One-on-One with The General Assembly


Virginia advocates take a ‘rare opportunity’ to meet with legislators on the importance of tree conservation, water quality, and climate resiliency bills.

Vanessa Remmers/CBF Staff

Are the waters and driveways safe for my kid anymore? Virginians voice environmental concerns to state lawmakers

Thinking of his three boys playing on a driveway possibly coated with a toxic sealant brought tears to Greg Powers’ eyes.  

Powers lives in Bon Air, Virginia, and is the father of twin six-year-olds and a 13-year-old.  “I just want to raise healthy children in a healthy environment,” Powers said. “There has to be a way to balance progress and technology and economic development with responsible use of resources so that our children have a safe place to live.”  

In late January, Powers urged Virginia Delegate Mike Jones and other representatives to support House Bill 985 banning cancer-linked toxic pavement sealants statewide. The bill has since cleared the House and is now being considered by the Virginia Senate.

Powers wasn’t alone. Ninety advocates from across Virginia joined the Chesapeake Bay Foundation to fill Virginia legislative offices in Virginia's State Capitol and make their voices heard on January 30. It was one of a series of CBF-hosted advocacy days throughout this General Assembly session.

“I believe a crew of many bolsters and provides and supports,” Lynne Evans from Chesterfield County said.  

Linking up outside the Virginia General Assembly building with identical “Clean Water” badges, Powers and Evans headed into another meeting with a representative—this time to talk about the loss of tree canopy statewide, a fact that’s alarmed Evans over her 17 years as a landscaper in the county just outside Richmond.   

In a span of four hours, delegates from nearly 40 of the 100 house districts and senators from 25 of the state’s 40 senate districts heard about their constituents’ streets continuously flooding, neighborhood trees disappearing, and fear of their children playing and fishing in beloved streams and rivers threatened from pollution.  

It wasn’t just parents they heard from—but from the next generation of voters too. A bus loaded with students from the Hampton Roads region talked with Delegate Phil Hernandez, Delegate Ann Ferrell Tata, Senator Christie New Craig, and other representatives.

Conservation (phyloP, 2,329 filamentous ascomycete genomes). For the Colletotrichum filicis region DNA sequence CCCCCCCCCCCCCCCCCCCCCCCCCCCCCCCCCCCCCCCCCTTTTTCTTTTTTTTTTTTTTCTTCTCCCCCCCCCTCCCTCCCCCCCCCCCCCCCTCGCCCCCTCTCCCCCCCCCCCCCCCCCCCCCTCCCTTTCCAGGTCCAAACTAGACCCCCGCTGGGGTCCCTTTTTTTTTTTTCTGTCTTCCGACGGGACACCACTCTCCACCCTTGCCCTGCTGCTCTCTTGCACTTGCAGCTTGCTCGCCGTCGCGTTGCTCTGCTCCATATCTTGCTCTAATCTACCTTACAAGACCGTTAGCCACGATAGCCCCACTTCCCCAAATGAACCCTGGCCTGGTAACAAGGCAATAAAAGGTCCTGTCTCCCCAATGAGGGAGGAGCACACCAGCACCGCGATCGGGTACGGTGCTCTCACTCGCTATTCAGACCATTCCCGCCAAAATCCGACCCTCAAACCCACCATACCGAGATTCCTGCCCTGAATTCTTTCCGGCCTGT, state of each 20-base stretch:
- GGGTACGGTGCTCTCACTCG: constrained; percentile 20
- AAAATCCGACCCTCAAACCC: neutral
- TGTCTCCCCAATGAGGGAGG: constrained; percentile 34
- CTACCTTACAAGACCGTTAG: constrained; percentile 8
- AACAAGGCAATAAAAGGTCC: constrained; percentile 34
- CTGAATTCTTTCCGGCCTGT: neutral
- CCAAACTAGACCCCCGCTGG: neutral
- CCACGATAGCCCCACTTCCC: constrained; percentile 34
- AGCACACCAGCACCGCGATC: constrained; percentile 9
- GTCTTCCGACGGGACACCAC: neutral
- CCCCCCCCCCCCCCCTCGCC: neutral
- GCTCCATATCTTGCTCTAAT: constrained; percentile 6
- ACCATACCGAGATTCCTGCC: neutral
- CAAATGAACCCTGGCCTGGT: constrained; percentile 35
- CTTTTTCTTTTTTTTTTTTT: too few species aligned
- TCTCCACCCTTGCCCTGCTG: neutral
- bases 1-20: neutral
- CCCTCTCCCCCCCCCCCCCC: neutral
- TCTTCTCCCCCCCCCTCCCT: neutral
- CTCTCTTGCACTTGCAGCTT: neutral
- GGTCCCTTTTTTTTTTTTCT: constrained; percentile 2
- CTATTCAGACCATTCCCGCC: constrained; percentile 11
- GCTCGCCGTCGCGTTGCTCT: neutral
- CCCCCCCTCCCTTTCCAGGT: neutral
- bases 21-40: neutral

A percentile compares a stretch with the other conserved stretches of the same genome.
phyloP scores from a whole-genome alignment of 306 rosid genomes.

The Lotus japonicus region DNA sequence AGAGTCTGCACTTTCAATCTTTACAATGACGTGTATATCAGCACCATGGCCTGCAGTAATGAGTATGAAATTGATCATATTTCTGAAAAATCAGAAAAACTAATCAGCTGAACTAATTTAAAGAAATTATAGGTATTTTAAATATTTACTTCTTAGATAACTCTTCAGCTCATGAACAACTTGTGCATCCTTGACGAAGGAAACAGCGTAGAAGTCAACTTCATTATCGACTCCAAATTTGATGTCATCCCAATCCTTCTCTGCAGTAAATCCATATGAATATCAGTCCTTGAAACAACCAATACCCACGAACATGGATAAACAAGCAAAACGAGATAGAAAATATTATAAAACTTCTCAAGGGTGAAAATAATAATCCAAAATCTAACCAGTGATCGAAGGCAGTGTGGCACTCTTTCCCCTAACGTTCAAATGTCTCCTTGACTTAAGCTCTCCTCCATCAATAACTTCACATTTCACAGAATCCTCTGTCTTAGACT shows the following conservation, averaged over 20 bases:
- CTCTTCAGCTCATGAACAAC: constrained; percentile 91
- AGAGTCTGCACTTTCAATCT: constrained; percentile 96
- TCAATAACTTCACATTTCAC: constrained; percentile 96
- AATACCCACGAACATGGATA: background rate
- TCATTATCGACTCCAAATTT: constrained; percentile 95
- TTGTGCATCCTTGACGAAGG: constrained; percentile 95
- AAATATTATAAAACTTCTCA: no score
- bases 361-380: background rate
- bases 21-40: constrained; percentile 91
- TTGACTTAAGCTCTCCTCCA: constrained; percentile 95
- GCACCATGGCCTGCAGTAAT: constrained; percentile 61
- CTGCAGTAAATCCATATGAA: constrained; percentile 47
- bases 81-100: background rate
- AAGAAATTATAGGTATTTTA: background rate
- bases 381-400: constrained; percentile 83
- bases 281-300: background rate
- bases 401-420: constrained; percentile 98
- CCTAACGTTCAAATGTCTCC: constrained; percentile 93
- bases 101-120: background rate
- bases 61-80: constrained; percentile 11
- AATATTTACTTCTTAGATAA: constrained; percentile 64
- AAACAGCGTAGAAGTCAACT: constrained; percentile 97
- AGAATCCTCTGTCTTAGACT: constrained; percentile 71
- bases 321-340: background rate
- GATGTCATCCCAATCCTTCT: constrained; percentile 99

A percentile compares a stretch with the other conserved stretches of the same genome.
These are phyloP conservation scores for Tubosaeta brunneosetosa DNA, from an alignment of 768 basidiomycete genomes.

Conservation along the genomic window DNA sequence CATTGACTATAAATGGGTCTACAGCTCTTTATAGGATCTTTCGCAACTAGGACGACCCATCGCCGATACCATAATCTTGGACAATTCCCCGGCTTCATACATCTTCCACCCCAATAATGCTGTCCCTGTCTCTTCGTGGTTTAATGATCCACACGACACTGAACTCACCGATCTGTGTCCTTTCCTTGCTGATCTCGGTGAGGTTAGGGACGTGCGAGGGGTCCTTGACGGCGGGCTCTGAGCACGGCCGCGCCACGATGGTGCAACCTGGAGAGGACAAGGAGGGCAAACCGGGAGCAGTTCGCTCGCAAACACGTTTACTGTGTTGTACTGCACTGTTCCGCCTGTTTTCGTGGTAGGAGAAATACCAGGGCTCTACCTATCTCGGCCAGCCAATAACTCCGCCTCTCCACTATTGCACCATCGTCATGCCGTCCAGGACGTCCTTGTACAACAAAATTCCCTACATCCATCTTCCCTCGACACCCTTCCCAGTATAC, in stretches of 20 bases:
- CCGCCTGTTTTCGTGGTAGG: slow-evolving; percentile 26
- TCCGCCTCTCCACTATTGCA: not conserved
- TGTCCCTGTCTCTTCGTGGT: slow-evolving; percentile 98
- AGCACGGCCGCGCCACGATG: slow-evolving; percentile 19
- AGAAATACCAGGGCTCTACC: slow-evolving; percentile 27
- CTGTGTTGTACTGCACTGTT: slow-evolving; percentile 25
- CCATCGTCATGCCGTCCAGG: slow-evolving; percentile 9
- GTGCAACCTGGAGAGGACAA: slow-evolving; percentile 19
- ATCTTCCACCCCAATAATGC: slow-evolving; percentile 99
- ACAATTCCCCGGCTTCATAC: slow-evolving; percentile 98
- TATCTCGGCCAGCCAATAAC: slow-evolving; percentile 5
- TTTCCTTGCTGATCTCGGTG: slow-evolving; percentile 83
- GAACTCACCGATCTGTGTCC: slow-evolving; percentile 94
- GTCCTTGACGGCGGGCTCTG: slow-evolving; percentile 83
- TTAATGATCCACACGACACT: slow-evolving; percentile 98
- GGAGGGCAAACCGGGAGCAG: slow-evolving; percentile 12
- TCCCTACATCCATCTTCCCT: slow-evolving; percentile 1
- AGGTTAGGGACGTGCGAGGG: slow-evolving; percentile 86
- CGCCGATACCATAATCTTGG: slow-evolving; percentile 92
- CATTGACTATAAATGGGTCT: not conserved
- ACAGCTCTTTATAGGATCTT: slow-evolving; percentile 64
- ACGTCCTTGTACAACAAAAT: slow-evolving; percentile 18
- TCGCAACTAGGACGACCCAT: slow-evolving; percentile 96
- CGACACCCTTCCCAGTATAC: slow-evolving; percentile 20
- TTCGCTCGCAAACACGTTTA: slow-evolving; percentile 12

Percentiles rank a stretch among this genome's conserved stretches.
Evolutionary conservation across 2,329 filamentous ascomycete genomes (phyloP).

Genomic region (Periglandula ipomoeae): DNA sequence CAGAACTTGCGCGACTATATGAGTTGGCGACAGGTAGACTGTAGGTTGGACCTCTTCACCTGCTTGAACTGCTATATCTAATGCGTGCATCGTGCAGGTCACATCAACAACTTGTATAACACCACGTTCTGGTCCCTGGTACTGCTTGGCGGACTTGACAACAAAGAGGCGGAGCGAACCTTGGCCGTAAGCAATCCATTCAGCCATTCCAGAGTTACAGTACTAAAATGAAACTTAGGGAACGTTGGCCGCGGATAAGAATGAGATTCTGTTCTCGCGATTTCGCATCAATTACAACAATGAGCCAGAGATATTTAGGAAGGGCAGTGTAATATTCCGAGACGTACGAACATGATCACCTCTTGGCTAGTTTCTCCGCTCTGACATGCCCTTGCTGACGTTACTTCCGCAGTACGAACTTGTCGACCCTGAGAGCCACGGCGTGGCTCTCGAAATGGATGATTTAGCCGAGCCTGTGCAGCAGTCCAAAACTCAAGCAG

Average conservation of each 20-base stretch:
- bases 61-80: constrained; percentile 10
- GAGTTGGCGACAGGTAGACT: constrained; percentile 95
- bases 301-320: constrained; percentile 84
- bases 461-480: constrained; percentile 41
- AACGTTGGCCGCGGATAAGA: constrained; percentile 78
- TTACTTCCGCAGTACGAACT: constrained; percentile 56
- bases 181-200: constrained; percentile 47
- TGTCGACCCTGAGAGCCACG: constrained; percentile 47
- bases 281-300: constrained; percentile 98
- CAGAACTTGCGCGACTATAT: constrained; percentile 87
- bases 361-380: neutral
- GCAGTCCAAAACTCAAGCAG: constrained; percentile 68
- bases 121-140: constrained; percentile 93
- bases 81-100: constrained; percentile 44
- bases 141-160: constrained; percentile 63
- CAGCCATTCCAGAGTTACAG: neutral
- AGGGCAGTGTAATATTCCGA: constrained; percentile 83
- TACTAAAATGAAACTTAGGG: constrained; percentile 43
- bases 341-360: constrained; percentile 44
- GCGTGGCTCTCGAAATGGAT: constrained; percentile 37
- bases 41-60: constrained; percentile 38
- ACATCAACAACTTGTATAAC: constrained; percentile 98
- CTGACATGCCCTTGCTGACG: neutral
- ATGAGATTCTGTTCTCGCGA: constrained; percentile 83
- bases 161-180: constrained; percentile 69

Water Quality: 'This is my home'

When Lief Hurt first met her husband, Matthew, she gave him one rule. She’d never move out of the mountains.

The couple traveled three and a half hours from Pulaski County, a community of just under 34,000 people set against the Blue Ridge Mountains, to Virginia's state capital that same day.  

A man and woman stand together wearing name tags and Clean Water buttons.

Matthew and Lief Hurt shared with legislators how pollution has changed the way they and their children experience the outdoors at their home near the Blue Ridge Mountains.

Vanessa Remmers/CBF Staff

“This is my home. I want it to be protected and I want my children to be able to enjoy the same wilderness, the same waters, the same experiences I got to have,” Lief said. “I wanted to come from Southwest Virginia because I feel like we are often overlooked and forgotten.”  

Matthew Hurt dreams of a day where he can enjoy fishing in the New River without googling potential harmful health impacts of his catches—whether it be smallmouth bass, striped bass, black crappie, or bluegill. Over the years, the Hurts said, pollutants reaching the waterways from a variety of industries have changed their outdoor experience around their bucolic home.

“Growing up, this wasn’t an issue. You could hunt, you could fish, you could play in the water. Now I need to be careful,” Lief said.  

More than 100 miles east in central Virginia, a mother of two boys living in Charlottesville shared Lief’s concern. When her eight-year-old son goes fishing with his granddad or her four-year-old boy splashes in the creeks near their home, pollutants sit in the back of Jacqueline Goodrum’s mind.